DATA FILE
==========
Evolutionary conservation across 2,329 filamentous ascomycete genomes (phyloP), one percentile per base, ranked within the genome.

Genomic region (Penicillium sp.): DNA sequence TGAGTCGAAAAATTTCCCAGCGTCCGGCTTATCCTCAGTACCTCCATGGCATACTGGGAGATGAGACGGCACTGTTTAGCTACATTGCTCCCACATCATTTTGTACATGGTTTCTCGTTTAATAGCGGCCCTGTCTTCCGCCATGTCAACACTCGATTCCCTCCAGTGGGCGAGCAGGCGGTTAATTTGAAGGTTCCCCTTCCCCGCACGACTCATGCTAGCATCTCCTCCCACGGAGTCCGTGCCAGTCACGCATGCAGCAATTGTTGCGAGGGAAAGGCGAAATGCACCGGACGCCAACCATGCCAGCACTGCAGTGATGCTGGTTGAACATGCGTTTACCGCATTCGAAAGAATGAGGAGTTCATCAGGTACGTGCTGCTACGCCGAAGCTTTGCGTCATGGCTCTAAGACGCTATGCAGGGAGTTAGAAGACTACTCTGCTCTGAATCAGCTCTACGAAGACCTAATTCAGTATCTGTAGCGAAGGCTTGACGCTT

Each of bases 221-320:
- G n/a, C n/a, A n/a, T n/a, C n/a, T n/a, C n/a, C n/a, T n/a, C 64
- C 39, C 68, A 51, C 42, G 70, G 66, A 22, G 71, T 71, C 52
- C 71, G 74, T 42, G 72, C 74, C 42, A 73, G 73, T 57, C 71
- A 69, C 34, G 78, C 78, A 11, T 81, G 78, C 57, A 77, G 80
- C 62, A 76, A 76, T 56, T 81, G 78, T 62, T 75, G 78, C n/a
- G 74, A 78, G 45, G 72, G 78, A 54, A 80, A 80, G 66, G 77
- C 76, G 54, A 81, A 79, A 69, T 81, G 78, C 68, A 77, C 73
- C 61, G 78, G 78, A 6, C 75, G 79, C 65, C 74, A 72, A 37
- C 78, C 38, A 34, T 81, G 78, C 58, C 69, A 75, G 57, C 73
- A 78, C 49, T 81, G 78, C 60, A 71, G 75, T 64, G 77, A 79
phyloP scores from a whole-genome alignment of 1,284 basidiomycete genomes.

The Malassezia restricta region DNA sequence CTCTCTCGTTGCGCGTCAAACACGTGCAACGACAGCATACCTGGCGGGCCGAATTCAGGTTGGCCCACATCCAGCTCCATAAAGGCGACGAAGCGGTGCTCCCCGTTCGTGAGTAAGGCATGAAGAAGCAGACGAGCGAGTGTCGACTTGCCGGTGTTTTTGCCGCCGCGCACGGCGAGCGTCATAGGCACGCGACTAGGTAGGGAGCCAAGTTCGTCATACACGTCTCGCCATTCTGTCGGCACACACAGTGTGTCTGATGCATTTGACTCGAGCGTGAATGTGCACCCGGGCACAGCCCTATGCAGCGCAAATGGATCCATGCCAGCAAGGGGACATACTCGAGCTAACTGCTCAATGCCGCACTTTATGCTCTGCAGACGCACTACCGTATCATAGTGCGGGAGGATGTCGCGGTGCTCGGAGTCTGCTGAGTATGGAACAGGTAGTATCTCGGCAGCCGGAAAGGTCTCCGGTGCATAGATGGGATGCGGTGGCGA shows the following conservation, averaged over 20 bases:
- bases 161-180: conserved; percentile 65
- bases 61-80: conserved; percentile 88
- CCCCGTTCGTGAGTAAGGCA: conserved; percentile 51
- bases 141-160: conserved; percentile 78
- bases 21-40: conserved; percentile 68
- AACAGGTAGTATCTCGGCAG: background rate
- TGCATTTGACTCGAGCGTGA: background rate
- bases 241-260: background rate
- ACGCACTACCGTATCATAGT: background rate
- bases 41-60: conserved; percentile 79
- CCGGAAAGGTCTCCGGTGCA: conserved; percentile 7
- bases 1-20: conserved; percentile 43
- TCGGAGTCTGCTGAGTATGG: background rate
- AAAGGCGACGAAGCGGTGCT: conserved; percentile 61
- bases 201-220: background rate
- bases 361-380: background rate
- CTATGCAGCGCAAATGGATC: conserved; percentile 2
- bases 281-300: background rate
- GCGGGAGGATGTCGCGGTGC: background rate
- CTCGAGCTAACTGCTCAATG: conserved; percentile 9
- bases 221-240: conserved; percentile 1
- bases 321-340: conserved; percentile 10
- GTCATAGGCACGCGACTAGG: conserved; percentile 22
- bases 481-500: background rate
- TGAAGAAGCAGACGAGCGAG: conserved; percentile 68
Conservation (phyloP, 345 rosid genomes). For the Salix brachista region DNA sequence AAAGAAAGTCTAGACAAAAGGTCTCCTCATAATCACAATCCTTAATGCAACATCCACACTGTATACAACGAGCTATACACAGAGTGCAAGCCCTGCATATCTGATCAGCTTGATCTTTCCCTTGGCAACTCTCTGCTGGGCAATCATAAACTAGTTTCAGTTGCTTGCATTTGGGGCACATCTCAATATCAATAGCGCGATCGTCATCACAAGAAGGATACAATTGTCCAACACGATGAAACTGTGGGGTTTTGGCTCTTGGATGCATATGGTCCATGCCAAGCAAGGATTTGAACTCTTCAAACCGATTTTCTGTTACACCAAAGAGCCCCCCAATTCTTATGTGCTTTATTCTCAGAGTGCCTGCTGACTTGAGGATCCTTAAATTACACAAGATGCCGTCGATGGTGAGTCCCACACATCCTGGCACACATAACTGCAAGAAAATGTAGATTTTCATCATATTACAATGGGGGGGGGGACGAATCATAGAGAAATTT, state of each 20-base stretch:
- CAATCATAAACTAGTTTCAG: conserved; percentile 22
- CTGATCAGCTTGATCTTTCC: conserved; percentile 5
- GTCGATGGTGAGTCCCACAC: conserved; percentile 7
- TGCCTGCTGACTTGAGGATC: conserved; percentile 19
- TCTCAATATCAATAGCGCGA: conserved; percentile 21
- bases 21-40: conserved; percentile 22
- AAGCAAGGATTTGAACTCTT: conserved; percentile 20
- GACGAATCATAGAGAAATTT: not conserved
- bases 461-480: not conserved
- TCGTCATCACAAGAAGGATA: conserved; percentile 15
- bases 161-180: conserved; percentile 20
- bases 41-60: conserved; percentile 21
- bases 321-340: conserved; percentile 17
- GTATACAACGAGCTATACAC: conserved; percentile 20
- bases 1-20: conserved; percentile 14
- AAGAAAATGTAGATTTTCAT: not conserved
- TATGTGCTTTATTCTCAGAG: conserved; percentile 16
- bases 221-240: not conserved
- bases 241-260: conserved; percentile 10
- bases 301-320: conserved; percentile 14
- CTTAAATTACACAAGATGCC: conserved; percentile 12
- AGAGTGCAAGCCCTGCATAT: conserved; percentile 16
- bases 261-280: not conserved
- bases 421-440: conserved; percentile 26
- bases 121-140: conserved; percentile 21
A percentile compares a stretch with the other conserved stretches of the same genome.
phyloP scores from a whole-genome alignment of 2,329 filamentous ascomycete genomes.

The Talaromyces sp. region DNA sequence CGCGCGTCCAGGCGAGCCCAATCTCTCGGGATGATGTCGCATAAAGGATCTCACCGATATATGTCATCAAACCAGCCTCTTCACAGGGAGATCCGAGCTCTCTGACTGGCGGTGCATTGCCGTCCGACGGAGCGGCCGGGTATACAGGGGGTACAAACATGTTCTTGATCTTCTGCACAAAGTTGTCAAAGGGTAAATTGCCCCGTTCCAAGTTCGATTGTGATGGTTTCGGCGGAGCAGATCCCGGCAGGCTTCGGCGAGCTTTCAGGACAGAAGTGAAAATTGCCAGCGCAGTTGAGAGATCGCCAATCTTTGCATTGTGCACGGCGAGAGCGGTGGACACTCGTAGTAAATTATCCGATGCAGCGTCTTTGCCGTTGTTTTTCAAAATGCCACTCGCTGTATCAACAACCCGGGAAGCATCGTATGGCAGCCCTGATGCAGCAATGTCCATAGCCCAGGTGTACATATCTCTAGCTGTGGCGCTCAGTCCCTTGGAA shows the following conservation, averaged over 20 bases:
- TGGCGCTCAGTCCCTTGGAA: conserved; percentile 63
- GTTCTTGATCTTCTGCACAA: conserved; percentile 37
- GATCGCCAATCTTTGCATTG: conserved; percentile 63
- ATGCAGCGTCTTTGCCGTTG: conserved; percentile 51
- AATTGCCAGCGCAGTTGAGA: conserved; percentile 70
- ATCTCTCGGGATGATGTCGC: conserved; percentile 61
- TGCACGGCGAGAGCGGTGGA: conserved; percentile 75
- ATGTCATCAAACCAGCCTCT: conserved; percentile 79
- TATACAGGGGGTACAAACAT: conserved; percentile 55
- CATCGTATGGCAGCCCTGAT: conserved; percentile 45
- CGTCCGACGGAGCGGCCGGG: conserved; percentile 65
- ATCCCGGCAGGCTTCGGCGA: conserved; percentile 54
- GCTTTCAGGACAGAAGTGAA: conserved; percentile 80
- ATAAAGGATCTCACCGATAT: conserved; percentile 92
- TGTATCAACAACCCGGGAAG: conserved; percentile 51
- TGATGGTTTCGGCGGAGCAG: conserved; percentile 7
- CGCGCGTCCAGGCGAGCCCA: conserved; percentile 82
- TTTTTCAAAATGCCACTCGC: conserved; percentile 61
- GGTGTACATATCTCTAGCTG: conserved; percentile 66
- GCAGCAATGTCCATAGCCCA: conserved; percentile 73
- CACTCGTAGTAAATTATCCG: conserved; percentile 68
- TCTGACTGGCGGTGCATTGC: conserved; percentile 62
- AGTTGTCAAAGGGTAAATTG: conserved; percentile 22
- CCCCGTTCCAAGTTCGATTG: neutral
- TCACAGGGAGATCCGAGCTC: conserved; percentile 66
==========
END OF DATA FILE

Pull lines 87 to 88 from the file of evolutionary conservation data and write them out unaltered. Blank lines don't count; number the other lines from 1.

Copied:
- TTTTTCAAAATGCCACTCGC: conserved; percentile 61
- GGTGTACATATCTCTAGCTG: conserved; percentile 66